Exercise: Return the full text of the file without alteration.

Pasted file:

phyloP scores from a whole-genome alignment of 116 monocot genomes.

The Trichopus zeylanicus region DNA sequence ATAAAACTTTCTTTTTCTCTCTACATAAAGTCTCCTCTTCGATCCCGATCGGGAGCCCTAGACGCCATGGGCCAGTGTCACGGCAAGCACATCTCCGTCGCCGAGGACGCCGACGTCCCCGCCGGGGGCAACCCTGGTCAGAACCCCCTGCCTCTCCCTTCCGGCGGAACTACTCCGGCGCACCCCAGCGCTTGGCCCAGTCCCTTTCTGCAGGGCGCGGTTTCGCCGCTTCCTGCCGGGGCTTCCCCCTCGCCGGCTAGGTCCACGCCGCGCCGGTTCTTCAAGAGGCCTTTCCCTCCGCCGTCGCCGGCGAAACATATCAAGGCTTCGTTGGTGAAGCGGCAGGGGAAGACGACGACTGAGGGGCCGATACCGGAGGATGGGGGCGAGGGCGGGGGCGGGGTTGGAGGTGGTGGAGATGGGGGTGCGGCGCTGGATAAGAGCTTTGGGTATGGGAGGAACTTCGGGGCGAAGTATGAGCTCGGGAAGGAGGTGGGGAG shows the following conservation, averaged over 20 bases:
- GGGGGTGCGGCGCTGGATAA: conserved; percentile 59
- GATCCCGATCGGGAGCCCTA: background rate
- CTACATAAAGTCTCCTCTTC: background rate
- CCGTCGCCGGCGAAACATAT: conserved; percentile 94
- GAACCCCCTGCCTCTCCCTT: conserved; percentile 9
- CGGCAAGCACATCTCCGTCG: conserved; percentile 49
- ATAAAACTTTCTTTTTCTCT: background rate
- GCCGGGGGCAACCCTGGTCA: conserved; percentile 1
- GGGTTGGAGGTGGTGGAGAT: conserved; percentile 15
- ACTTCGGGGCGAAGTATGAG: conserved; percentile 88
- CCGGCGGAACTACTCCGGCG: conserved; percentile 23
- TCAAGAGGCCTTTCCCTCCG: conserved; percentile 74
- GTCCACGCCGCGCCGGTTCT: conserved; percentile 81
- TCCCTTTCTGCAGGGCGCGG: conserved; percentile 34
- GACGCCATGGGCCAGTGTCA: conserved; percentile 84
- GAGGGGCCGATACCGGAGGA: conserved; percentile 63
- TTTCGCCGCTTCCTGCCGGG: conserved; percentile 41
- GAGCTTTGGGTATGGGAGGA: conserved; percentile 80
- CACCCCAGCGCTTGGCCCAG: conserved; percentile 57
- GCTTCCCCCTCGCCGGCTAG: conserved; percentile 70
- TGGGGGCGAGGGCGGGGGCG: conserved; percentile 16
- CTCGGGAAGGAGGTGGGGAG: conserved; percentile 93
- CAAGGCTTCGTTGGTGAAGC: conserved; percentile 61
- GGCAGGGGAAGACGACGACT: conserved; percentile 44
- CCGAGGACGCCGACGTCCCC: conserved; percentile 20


phyloP scores from a whole-genome alignment of 116 monocot genomes.

The Trichopus zeylanicus region DNA sequence ATAAAACTTTCTTTTTCTCTCTACATAAAGTCTCCTCTTCGATCCCGATCGGGAGCCCTAGACGCCATGGGCCAGTGTCACGGCAAGCACATCTCCGTCGCCGAGGACGCCGACGTCCCCGCCGGGGGCAACCCTGGTCAGAACCCCCTGCCTCTCCCTTCCGGCGGAACTACTCCGGCGCACCCCAGCGCTTGGCCCAGTCCCTTTCTGCAGGGCGCGGTTTCGCCGCTTCCTGCCGGGGCTTCCCCCTCGCCGGCTAGGTCCACGCCGCGCCGGTTCTTCAAGAGGCCTTTCCCTCCGCCGTCGCCGGCGAAACATATCAAGGCTTCGTTGGTGAAGCGGCAGGGGAAGACGACGACTGAGGGGCCGATACCGGAGGATGGGGGCGAGGGCGGGGGCGGGGTTGGAGGTGGTGGAGATGGGGGTGCGGCGCTGGATAAGAGCTTTGGGTATGGGAGGAACTTCGGGGCGAAGTATGAGCTCGGGAAGGAGGTGGGGAG shows the following conservation, averaged over 20 bases:
- GGGGGTGCGGCGCTGGATAA: conserved; percentile 59
- GATCCCGATCGGGAGCCCTA: background rate
- CTACATAAAGTCTCCTCTTC: background rate
- CCGTCGCCGGCGAAACATAT: conserved; percentile 94
- GAACCCCCTGCCTCTCCCTT: conserved; percentile 9
- CGGCAAGCACATCTCCGTCG: conserved; percentile 49
- ATAAAACTTTCTTTTTCTCT: background rate
- GCCGGGGGCAACCCTGGTCA: conserved; percentile 1
- GGGTTGGAGGTGGTGGAGAT: conserved; percentile 15
- ACTTCGGGGCGAAGTATGAG: conserved; percentile 88
- CCGGCGGAACTACTCCGGCG: conserved; percentile 23
- TCAAGAGGCCTTTCCCTCCG: conserved; percentile 74
- GTCCACGCCGCGCCGGTTCT: conserved; percentile 81
- TCCCTTTCTGCAGGGCGCGG: conserved; percentile 34
- GACGCCATGGGCCAGTGTCA: conserved; percentile 84
- GAGGGGCCGATACCGGAGGA: conserved; percentile 63
- TTTCGCCGCTTCCTGCCGGG: conserved; percentile 41
- GAGCTTTGGGTATGGGAGGA: conserved; percentile 80
- CACCCCAGCGCTTGGCCCAG: conserved; percentile 57
- GCTTCCCCCTCGCCGGCTAG: conserved; percentile 70
- TGGGGGCGAGGGCGGGGGCG: conserved; percentile 16
- CTCGGGAAGGAGGTGGGGAG: conserved; percentile 93
- CAAGGCTTCGTTGGTGAAGC: conserved; percentile 61
- GGCAGGGGAAGACGACGACT: conserved; percentile 44
- CCGAGGACGCCGACGTCCCC: conserved; percentile 20